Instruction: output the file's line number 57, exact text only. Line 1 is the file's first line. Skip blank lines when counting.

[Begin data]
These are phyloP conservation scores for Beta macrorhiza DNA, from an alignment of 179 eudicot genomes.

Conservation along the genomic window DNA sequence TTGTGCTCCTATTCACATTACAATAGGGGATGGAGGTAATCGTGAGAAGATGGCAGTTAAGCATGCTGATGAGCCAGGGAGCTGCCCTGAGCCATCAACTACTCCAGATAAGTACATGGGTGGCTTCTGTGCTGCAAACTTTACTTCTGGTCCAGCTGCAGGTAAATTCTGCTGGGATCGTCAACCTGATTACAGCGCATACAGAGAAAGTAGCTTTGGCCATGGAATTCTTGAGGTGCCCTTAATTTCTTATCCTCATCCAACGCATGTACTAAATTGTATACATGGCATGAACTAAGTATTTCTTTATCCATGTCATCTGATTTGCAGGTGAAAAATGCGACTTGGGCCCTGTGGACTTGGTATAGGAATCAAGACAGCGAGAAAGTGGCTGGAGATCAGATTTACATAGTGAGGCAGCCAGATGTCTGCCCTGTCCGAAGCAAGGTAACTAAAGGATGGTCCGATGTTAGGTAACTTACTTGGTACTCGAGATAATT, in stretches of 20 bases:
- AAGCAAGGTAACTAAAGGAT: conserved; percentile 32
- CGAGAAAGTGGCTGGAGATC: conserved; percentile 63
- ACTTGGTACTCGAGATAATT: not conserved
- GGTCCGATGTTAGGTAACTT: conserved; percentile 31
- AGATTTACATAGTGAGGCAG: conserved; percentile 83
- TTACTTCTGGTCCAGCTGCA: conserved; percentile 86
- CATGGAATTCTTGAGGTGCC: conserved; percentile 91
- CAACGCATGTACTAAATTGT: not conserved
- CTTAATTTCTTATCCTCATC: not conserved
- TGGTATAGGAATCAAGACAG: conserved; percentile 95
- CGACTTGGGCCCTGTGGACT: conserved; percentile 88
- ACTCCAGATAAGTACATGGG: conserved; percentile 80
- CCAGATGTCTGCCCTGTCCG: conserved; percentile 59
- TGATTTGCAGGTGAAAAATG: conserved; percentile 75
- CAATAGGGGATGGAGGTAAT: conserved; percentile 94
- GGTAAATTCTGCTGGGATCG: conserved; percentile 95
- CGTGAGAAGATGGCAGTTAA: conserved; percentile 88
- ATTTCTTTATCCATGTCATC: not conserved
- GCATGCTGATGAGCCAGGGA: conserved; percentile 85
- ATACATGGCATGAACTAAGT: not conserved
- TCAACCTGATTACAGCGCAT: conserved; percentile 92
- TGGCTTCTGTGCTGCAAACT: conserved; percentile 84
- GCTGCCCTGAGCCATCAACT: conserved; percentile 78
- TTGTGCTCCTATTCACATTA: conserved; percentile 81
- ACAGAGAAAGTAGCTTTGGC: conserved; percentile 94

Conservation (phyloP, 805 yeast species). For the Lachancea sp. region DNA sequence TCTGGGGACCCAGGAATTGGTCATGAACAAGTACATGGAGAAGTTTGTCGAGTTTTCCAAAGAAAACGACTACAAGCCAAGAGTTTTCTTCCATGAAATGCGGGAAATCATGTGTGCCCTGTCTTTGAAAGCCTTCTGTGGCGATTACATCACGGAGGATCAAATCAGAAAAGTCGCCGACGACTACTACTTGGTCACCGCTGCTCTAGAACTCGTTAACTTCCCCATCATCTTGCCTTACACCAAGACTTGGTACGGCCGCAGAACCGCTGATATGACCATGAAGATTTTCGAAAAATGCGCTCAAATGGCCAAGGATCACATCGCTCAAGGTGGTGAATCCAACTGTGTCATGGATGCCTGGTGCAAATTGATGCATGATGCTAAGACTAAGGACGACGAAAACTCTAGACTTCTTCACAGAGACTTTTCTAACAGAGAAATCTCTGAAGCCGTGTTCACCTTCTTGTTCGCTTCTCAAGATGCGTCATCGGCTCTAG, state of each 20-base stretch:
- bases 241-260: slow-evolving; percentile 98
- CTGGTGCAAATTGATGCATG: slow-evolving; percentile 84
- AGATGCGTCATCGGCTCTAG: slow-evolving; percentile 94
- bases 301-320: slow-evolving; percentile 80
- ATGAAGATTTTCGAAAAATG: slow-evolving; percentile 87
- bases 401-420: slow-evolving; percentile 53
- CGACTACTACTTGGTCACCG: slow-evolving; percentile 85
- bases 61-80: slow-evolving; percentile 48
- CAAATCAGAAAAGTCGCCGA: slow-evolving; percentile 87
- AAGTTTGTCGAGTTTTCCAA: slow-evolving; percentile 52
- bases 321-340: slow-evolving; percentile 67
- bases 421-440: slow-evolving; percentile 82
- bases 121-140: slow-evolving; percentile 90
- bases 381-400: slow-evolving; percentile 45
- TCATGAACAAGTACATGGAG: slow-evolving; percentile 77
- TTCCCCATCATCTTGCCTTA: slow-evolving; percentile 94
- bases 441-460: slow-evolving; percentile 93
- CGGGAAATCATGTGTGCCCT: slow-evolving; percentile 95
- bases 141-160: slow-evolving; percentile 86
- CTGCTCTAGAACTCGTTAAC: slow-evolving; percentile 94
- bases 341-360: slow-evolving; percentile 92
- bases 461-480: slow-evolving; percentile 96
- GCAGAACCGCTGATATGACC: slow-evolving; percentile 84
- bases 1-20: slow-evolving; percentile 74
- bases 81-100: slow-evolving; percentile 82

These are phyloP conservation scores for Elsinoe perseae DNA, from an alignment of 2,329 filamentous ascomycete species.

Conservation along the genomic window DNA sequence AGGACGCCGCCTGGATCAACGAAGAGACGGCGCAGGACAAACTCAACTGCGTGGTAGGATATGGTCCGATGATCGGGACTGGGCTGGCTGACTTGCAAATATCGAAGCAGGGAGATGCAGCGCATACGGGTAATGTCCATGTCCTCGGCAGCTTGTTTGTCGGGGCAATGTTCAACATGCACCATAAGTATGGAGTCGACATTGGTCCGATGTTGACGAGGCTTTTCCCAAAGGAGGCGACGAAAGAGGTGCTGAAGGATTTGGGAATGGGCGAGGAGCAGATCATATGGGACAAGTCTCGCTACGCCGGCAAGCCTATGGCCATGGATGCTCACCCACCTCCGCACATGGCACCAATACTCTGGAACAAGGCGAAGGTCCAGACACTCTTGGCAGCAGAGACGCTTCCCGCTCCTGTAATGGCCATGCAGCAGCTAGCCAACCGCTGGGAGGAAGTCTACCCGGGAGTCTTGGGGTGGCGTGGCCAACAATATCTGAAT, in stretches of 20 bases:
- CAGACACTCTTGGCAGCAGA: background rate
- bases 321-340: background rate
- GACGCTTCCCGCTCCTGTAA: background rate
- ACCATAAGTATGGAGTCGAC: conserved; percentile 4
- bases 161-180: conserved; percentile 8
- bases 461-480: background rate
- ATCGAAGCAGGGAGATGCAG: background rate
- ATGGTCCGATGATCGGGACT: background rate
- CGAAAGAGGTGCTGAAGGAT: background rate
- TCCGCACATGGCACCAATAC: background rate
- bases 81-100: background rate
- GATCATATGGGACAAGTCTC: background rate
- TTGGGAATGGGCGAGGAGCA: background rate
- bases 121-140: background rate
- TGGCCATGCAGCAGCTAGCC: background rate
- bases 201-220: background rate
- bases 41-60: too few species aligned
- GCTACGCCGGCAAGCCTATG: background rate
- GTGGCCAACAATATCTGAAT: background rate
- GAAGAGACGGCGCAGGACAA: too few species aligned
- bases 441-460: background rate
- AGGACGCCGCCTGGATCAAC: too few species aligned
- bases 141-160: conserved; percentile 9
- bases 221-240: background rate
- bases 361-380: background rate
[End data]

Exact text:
- bases 321-340: background rate